Another recent innovation is our newly designed UltraCam Osprey, which is the combination of a photogrammetric nadir camera with RGB oblique image collection capability. The unique sensor design makes Osprey the leading camera system for 3D city model applications and was specifically designed for our upcoming release of 3D cities in Windows 8.1.
What are your plans for taking these innovative products to other markets?
With the launch of Windows 8, we have taken mapping to every market that Windows ships in, with 35 localised variants of our Bing Maps app. We have also recently rolled out a new, localised maps experience at www.bing.com/maps in many markets, including Australia, Brazil, Canada, China, France, Germany, India, Italy, Japan, UK, USA, Mexico, Austria, Hong Kong, the Netherlands, Norway, Poland, Russia, Spain, Sweden, Taiwan, Turkey, Belgium and Switzerland.
If you look at monetisation, construction is at the top followed by agriculture, while consumerism is way down. Why aren’t you looking at the higher end of the value chain which can give you better returns?
We have a generalised platform where people can add value on top of our maps platform. At the same time, we have an open platform for developers. Microsoft generally looks at the larger industry to do value addition and provide domain-specific solutions. So, experts or knowledge workers can be the ones to decide how to apply this technology for their businesses. Developers can now use our newly launched Windows map SDK beta for Windows 8 and 8.1 in their projects.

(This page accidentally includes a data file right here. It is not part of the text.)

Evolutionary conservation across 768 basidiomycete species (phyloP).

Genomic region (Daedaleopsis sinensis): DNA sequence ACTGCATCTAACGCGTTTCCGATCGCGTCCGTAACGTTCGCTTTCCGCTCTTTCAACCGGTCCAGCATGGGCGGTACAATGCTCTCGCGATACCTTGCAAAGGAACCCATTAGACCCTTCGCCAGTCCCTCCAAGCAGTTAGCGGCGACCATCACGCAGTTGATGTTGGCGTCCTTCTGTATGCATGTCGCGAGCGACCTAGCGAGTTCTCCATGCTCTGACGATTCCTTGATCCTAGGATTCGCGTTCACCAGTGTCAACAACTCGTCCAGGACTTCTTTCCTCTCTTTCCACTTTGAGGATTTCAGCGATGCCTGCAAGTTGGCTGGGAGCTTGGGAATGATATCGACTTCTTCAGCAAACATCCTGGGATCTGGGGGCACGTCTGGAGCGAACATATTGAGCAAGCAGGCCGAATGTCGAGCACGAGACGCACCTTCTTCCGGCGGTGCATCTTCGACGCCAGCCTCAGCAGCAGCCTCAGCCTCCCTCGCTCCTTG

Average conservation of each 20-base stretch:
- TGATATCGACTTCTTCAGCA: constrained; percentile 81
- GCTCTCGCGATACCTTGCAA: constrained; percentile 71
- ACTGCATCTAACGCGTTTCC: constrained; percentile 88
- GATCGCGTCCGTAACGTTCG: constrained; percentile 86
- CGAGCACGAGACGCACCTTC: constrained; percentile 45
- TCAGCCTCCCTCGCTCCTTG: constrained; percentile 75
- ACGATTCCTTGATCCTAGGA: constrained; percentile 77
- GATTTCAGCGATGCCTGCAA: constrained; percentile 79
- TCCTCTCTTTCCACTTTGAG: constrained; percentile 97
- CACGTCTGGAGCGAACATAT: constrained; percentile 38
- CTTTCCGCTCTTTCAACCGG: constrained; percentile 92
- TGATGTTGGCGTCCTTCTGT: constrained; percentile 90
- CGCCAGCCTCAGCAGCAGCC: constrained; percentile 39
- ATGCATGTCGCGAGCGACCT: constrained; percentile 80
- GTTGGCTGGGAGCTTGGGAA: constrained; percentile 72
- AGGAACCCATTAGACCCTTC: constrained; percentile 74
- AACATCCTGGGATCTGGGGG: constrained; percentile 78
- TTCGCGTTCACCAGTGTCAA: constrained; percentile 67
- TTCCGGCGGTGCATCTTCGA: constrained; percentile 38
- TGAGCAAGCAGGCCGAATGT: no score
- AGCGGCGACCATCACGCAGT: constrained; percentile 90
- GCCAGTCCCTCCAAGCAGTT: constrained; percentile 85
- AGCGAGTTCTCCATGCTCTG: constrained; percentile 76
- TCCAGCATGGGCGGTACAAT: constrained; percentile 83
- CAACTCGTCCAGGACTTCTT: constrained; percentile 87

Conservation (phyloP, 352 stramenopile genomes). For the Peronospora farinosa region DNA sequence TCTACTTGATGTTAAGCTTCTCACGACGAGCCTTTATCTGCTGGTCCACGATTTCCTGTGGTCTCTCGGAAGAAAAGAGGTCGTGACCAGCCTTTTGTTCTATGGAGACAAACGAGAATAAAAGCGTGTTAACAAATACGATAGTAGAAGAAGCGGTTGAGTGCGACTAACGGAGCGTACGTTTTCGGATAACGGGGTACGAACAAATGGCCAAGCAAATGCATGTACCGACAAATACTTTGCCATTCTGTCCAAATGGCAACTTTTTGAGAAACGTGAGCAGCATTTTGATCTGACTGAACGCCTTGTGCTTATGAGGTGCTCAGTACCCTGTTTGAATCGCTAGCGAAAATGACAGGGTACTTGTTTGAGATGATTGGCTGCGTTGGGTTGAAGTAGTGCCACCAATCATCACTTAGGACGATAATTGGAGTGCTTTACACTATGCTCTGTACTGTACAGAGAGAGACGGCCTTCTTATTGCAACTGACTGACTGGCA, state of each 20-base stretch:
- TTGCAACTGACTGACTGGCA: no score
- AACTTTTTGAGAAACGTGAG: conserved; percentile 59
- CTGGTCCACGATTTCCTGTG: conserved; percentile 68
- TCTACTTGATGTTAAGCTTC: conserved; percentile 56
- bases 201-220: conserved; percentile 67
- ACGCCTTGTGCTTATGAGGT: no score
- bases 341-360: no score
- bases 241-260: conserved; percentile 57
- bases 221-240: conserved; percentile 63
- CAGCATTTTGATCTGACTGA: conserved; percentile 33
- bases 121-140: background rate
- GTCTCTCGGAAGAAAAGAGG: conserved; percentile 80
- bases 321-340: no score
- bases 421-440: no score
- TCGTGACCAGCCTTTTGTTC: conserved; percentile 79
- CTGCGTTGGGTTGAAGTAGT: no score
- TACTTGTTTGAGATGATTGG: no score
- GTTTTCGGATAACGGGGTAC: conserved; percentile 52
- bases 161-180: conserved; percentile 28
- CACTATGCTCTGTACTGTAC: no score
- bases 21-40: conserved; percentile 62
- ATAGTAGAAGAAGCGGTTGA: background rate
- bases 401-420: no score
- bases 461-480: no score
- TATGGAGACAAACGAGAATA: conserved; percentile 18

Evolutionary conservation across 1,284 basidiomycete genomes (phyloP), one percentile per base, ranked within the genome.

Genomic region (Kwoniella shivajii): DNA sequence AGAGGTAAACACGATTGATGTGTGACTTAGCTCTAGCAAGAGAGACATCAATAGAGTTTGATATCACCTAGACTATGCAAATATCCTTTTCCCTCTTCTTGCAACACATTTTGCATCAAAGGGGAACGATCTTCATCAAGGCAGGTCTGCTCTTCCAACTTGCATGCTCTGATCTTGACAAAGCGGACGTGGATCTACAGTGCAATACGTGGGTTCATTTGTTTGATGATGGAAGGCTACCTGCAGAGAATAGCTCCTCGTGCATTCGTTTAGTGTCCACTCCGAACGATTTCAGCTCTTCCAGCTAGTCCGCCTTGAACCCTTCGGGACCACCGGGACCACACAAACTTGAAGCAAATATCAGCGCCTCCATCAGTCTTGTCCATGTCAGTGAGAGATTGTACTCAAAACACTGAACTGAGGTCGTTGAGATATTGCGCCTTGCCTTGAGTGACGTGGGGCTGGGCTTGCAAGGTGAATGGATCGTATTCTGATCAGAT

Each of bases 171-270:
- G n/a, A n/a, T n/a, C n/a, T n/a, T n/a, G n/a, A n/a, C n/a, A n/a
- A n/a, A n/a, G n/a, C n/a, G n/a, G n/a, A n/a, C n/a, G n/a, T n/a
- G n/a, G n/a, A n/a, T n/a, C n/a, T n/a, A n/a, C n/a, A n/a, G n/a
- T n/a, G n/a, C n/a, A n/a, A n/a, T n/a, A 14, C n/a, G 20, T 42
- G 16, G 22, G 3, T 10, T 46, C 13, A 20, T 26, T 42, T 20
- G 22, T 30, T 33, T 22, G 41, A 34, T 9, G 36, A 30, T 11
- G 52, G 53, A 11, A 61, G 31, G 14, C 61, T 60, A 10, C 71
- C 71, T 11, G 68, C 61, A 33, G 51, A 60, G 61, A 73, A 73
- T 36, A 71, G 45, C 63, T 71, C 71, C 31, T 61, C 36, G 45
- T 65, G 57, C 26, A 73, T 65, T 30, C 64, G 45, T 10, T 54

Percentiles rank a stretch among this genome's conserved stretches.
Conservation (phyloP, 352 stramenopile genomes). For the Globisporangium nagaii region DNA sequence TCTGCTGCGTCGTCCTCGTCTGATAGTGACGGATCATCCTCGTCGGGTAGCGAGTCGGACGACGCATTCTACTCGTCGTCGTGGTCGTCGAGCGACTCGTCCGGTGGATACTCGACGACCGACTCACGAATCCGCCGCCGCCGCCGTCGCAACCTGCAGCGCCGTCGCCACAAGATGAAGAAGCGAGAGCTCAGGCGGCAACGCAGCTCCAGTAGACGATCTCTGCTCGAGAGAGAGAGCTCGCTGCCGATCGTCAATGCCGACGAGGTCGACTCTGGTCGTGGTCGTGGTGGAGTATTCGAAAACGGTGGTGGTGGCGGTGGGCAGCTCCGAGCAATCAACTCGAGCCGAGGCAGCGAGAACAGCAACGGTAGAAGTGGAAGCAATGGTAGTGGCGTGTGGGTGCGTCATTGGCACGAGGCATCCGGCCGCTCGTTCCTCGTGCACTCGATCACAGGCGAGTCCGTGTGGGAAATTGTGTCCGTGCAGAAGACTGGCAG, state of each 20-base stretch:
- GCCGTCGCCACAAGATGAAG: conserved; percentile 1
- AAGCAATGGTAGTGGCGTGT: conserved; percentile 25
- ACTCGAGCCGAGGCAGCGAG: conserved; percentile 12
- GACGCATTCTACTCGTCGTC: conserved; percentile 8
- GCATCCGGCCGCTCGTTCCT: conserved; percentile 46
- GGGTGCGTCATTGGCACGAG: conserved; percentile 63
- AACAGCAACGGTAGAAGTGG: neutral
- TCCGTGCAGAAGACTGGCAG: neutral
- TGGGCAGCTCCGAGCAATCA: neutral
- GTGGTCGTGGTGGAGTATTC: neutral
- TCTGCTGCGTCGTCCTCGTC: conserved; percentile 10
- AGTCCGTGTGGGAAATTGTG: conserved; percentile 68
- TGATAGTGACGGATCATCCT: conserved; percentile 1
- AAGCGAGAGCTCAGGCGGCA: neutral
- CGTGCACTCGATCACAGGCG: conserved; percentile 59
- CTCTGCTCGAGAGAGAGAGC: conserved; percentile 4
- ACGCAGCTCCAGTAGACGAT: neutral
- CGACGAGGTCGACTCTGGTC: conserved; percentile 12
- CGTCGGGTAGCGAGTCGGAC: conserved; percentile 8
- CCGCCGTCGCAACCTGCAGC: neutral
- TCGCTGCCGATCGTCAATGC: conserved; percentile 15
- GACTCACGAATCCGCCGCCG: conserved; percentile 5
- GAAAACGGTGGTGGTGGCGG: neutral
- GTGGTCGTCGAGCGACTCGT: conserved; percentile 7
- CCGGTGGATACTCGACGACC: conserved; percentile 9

However, even with an ecosystem of developers, we need to listen to businesses and enterprises to understand their specific needs. Microsoft focuses on making sure the fundamentals of our platform are high quality, precise and reliable. We specifically focus on empowering our own devices and experiences with the best geospatial technology and building a great platform for developers.